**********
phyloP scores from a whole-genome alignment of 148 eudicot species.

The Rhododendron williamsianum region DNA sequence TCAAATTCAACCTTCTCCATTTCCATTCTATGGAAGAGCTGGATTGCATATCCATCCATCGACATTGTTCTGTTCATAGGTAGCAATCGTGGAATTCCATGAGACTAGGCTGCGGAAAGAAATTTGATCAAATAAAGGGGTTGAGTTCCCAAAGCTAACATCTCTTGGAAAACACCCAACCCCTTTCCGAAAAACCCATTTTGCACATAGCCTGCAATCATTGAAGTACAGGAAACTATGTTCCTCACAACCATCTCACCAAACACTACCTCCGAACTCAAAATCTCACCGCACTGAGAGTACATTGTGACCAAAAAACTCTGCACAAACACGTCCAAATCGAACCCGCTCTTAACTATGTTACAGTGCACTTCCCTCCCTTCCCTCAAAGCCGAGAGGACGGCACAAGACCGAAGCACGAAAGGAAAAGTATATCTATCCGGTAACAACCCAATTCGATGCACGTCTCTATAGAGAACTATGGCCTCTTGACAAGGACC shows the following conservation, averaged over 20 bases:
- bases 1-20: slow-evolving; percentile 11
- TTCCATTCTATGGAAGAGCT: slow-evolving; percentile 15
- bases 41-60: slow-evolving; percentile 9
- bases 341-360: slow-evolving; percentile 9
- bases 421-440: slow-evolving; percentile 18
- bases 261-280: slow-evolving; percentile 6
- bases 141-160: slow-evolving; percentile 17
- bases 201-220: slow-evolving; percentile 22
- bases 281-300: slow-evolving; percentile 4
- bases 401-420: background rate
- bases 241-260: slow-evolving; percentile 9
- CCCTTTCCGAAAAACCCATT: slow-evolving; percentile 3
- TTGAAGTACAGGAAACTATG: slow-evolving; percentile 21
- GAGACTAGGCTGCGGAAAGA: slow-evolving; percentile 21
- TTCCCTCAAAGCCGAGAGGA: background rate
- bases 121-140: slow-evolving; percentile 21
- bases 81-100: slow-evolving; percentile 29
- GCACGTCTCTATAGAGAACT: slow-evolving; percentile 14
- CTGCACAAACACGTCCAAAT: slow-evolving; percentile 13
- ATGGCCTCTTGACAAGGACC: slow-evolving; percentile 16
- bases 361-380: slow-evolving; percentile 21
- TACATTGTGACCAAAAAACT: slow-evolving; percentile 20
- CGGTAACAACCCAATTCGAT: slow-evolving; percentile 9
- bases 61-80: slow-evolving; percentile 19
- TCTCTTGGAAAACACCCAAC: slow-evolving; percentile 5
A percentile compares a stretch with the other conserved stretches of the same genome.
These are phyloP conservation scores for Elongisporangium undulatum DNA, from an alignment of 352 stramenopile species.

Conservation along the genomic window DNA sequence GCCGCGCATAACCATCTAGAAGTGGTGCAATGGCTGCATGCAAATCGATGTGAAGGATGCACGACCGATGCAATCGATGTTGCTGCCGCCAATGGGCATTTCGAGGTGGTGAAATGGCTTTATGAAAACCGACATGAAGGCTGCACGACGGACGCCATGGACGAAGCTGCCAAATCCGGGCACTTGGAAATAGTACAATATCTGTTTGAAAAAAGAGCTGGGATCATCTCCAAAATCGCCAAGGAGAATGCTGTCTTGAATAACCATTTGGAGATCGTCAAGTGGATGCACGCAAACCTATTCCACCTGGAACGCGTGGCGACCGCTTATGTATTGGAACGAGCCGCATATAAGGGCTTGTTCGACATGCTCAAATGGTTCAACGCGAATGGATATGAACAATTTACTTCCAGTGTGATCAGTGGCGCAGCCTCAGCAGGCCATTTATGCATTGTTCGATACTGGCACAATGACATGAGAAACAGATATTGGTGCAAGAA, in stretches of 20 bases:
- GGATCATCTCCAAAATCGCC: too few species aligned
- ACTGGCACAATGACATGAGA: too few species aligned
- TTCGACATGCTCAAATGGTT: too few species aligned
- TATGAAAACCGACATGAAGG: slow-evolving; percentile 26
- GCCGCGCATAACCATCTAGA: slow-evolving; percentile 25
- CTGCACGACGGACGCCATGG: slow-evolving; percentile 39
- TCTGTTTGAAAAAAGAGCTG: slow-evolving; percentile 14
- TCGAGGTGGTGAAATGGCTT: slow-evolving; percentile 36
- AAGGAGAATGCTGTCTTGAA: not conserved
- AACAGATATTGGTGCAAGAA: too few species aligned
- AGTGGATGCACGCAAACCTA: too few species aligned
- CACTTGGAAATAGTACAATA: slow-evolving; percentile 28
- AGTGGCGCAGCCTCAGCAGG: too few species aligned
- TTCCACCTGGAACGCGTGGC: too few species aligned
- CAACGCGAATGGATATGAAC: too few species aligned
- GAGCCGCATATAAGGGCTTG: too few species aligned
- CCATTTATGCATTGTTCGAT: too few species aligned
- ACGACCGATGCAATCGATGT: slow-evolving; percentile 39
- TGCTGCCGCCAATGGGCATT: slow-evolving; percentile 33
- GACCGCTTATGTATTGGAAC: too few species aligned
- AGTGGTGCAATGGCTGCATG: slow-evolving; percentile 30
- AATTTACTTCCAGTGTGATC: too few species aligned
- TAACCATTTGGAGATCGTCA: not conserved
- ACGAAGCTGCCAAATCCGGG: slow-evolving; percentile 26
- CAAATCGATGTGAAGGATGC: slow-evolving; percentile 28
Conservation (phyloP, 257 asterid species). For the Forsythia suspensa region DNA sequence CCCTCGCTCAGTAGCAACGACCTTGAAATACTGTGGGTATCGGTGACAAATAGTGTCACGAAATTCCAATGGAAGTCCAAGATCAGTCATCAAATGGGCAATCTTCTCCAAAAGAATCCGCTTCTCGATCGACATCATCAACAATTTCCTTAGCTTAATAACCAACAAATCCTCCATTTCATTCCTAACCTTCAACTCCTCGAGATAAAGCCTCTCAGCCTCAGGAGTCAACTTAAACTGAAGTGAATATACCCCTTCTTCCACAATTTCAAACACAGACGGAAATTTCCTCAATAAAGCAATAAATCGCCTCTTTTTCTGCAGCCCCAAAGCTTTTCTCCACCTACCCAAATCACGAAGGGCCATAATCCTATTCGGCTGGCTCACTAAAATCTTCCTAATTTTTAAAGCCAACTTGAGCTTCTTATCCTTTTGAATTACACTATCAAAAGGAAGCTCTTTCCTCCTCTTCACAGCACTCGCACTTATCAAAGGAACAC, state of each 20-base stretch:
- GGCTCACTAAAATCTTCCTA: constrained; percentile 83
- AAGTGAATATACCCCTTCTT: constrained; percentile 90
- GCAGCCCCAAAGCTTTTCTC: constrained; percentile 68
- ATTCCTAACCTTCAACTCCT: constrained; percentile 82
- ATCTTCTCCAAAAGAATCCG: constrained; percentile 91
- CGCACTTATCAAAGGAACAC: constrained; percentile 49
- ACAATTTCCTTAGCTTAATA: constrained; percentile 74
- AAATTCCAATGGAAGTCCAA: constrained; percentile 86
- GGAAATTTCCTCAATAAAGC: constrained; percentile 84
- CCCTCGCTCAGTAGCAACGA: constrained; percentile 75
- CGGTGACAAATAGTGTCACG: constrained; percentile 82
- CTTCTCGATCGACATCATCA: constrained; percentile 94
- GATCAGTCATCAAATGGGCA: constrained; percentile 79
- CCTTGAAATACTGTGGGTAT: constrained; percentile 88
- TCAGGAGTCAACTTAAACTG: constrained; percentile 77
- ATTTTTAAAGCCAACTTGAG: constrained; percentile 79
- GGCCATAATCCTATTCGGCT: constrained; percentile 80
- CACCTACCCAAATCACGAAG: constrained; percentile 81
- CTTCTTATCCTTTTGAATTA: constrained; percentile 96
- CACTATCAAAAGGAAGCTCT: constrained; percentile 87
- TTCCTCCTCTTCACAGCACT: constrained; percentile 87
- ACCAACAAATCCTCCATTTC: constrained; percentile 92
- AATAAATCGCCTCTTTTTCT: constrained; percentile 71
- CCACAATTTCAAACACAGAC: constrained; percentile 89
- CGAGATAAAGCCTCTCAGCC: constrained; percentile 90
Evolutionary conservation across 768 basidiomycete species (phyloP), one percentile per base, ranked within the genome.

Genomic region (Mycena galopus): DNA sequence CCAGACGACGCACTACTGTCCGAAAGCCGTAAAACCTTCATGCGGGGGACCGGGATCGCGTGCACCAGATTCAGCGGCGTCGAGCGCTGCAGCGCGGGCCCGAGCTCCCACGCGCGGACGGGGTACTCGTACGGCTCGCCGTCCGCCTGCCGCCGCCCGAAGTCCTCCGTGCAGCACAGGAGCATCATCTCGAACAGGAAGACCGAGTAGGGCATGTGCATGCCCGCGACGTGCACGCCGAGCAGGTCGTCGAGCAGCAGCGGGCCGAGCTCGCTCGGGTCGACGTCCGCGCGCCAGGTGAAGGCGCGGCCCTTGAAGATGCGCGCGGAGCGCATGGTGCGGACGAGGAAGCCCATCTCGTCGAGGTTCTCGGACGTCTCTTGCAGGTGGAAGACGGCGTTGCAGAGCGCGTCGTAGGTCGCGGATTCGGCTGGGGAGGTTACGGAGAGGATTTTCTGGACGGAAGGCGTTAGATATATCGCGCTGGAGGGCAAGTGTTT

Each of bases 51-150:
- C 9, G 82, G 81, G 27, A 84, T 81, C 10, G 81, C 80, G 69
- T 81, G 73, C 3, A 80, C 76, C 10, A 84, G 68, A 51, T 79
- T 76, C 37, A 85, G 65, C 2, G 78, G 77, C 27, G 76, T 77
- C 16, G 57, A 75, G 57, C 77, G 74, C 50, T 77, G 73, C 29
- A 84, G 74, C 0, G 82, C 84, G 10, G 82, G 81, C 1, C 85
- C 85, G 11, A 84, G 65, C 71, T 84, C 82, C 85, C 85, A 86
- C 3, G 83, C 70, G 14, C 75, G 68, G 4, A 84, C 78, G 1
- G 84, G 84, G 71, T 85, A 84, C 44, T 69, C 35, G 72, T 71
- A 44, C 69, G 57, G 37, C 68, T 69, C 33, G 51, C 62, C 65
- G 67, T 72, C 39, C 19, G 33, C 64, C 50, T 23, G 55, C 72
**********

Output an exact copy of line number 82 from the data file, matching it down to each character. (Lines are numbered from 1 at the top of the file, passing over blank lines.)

Evolutionary conservation across 768 basidiomycete species (phyloP), one percentile per base, ranked within the genome.